Perhaps more than that though, it really comments on the need to occupy oneself when fucked up. Because when looking at the pictures, that is what it really looks like: the obsessive need to move whilst on a mélange of mind-altering substances. And tearing up phone books and decorating walls with numbingly boring graffiti like “I might not go down in history, but I’ll go down on your sister,” is probably as much fun as anything else. Sprinkle it with a smattering of fame, and the legitimacy of an art pedigree (Colen and Dash both show with Saatchi; Colen has sold work for $500,000) and voila: sublime degradation. While exhibiting a “Nest” in a gallery space is nothing more than the articulation of a collective lust for the excesses of youth and the thrill of voyeurism.

It also bears mentioning that Dash Snow is genuine art-world royalty. His maternal grandmother is a De Menil. His mother made headlines a few years ago for charging what was then the highest rent ever asked on a house in the Hamptons: $750,000 a season. And his brother, Maxwell Snow, is a budding member of New York society who has dated Mary-Kate Olsen. Plus his aunt, founded the Dia Art Foundation…and his family endowed the Rothko Chapel in Texas.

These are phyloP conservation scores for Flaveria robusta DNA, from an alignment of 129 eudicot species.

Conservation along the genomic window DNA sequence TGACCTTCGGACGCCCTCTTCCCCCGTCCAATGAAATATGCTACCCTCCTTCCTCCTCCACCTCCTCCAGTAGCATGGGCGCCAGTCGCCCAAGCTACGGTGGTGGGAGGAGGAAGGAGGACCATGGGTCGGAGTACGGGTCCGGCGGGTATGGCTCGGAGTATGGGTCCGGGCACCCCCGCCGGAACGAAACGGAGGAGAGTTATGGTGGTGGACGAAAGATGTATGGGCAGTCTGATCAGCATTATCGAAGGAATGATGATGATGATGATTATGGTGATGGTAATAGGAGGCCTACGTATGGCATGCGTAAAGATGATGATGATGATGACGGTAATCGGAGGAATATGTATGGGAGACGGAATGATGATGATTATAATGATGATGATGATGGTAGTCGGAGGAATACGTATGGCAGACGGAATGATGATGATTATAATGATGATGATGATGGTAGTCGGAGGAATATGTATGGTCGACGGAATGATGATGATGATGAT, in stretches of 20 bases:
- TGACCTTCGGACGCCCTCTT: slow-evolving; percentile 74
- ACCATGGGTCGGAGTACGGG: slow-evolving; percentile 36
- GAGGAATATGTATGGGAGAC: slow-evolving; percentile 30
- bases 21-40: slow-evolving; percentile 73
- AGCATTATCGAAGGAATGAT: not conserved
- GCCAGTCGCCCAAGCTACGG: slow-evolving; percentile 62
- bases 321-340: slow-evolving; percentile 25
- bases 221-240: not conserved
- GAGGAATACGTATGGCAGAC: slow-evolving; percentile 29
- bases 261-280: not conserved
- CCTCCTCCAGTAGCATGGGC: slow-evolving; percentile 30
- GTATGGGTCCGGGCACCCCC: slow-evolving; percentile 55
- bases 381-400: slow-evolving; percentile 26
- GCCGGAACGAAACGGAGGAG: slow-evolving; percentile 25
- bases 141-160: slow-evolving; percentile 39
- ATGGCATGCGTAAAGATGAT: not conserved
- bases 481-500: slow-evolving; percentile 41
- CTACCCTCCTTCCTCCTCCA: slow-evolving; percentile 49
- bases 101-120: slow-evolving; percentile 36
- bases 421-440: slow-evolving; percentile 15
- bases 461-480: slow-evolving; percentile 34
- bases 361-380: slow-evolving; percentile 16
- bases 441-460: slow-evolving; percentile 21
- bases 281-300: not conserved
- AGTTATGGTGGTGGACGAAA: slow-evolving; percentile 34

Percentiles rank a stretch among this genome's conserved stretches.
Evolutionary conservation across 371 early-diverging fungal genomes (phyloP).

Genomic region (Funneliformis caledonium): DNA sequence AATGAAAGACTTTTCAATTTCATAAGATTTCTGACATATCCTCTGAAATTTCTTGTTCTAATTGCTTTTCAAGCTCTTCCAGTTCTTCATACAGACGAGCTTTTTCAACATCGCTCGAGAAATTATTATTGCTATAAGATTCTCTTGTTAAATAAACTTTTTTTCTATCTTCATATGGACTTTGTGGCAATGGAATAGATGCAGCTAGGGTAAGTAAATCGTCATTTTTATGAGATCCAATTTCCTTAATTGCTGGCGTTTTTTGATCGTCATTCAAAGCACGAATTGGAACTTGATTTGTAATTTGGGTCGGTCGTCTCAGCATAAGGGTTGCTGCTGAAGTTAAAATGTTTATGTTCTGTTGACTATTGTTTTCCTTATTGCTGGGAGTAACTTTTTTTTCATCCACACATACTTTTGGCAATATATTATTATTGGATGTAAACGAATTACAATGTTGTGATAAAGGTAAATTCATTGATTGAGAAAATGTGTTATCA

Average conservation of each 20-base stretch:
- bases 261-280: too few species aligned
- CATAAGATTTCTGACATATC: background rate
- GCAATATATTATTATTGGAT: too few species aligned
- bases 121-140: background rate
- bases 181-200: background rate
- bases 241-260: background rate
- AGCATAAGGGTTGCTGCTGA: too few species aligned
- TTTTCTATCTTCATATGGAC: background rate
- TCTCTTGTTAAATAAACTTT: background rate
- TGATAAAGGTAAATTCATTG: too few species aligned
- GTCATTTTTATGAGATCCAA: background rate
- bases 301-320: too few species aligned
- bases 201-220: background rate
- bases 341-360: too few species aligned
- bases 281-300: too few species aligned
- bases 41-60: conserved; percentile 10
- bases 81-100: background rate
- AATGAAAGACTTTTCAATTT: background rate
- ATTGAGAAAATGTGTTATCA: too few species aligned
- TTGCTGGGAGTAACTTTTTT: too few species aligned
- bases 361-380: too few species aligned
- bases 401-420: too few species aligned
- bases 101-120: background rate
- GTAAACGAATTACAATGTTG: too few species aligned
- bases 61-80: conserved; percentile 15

That being said, it forces one to truly consider the context. Not to mention the underpaid gallery bitch that’ll be bagging up the “Nest,” or casting it in resin as artifacts of a lost age or some other delightful bullshit that will surely be available for aquisition.

But perhaps Snow says it best: “The point of the Hamster’s Nest...”“It’s not like you break anything. It’s just really a task.”

For more info on these artists follow these links:

Saatchi Interview with Dan Colen:

NY Magazine article about Dash Snow:

Slate article about Ryan McGinley:

Friday, August 17, 2007

Sunday Southern Arts Revival

Rob DePiazza down at Screen Arts mounts smart, funny shows that are a reflection of his personal taste. They're usually pretty great, complete with a glorious assortment of ghetto-snacks and good music.